Reporting What We Might Want to Believe
Posted on Monday, July 18th, 2011
Once upon a time, CBS was known as “The Tiffany Network,” with a highly respected news division.
Those days are long gone.
For the study, published in Food & Nutrition Research, researchers at Louisiana State University tracked the health of more than 11,000 youngsters between the ages of two and 18 from 1999 to 2004. They found that children who ate sweets were 22 percent less likely to be overweight or obese than kids who shunned sweets. Adolescents? Those who ate candy were 26 percent less likely to be overweight or obese than their non-candy-eating counterparts.
And that wasn’t the only surprising finding. Researchers also found that the blood of candy-eating kids had lower levels of C-reactive protein. That’s a marker of inflammation in the body and a risk factor for cardiovascular disease and other chronic illnesses.
“The results of this study should not be construed as a hall-pass to overindulge,” lead researcher Dr. Carol O’Neil said in a written statement. “Candy should not replace nutrient-dense foods in the diet; it is a special treat and should be enjoyed in moderation.”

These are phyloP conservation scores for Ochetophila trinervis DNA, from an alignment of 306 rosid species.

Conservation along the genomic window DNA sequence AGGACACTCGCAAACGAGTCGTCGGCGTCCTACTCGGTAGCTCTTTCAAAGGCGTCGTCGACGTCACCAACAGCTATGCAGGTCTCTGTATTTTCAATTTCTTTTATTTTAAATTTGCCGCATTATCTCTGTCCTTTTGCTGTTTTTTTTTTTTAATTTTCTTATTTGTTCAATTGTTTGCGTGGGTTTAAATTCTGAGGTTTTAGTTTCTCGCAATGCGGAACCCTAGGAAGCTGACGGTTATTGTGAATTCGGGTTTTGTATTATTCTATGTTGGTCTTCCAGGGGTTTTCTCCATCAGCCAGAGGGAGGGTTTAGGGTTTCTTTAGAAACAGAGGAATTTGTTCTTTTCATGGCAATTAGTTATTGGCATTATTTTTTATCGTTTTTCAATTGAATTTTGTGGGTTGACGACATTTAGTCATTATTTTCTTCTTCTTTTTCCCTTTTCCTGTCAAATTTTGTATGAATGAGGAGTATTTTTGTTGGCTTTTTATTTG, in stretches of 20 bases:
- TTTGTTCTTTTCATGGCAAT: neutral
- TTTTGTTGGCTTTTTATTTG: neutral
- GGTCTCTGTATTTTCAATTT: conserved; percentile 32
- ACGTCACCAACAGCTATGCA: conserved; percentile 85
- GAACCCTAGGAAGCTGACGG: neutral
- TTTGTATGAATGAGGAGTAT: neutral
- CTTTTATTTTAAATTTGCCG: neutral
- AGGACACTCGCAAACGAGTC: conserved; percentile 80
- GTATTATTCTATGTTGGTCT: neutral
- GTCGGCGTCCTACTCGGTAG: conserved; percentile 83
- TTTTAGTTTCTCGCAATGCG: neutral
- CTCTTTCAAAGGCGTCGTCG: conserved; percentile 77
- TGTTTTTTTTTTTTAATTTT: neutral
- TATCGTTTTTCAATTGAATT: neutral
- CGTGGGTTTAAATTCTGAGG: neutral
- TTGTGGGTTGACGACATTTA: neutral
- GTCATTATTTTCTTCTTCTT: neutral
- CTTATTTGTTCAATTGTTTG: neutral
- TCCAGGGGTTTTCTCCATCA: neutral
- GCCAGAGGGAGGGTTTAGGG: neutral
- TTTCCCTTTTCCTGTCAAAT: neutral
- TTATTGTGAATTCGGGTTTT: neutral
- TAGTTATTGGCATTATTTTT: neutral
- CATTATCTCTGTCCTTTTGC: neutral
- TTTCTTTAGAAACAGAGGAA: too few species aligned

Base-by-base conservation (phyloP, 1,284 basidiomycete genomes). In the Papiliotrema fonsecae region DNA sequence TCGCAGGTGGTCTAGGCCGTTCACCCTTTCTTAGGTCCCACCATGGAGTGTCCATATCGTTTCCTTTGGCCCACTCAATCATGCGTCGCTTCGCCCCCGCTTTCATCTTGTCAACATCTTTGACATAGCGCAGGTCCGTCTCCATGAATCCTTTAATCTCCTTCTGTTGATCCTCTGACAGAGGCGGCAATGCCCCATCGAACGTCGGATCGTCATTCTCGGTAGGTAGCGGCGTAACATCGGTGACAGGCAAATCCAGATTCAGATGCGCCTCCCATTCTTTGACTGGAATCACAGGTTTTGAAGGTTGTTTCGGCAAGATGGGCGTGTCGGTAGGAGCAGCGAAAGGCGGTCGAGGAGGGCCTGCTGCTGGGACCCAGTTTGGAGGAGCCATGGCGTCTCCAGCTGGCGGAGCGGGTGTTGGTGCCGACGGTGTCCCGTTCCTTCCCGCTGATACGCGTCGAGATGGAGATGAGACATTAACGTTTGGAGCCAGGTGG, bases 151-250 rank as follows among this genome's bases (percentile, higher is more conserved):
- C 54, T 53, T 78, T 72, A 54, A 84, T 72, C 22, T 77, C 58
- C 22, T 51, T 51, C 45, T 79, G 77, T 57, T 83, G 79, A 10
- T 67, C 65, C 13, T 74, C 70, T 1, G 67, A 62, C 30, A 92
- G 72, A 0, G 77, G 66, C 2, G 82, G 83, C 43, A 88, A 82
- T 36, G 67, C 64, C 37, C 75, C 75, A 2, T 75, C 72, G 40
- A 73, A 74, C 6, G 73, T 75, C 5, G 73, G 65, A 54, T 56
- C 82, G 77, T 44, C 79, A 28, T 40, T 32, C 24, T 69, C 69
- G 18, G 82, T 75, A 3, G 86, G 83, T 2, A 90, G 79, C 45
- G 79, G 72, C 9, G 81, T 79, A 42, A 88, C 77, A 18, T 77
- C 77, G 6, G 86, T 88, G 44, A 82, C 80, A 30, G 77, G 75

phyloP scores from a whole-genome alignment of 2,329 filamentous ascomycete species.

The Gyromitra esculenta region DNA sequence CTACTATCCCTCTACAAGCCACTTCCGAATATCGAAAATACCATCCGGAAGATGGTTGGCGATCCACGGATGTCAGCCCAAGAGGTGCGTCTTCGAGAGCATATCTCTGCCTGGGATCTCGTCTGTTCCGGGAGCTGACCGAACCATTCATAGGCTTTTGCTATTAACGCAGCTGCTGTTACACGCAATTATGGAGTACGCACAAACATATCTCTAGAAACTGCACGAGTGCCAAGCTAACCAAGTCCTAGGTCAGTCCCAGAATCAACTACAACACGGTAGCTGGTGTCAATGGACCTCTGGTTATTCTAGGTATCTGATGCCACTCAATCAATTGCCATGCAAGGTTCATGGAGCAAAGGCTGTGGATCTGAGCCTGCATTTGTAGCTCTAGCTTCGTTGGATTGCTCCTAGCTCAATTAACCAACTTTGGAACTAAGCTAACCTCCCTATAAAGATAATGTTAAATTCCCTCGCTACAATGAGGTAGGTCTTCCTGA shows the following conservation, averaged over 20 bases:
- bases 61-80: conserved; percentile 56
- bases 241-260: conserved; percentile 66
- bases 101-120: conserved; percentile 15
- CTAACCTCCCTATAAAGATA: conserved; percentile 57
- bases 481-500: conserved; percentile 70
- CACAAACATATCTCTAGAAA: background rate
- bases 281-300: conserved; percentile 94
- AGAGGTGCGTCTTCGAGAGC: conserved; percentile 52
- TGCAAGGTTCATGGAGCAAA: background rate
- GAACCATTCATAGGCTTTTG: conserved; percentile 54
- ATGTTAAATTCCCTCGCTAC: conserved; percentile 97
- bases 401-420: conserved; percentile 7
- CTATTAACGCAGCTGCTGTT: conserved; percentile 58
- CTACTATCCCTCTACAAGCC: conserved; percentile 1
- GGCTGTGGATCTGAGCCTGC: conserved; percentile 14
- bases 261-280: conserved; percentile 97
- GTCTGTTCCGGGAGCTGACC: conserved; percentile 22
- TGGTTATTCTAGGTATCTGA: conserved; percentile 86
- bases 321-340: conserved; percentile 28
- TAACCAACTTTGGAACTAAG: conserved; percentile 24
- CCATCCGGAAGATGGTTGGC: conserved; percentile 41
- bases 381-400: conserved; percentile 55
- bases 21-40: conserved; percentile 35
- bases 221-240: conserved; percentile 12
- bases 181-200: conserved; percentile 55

To CBS’s credit, they linked to the full article. Read the fine print:
This research project was supported by the USDA Agricultural Research Service through specific cooperative agreement 58-6250-6-003. Partial support was received from the USDA Hatch Project LAB 93951. Partial support was also received from the National Confectioners Association. [emphasis added]
The statement goes on to reassure that the funders had no “role in the design, analysis, or writing of this manuscript,” and that the “authors have no conflicts of interest to declare.” Still, you can’t help but wonder: Would the study have been published at all if it had supported the established knowledge that sweets can be damaging?
As one commenter on the CBS story put it, “This story is no better than an advertisement for candy. Please go and look to see who funded it before blindly believing it.”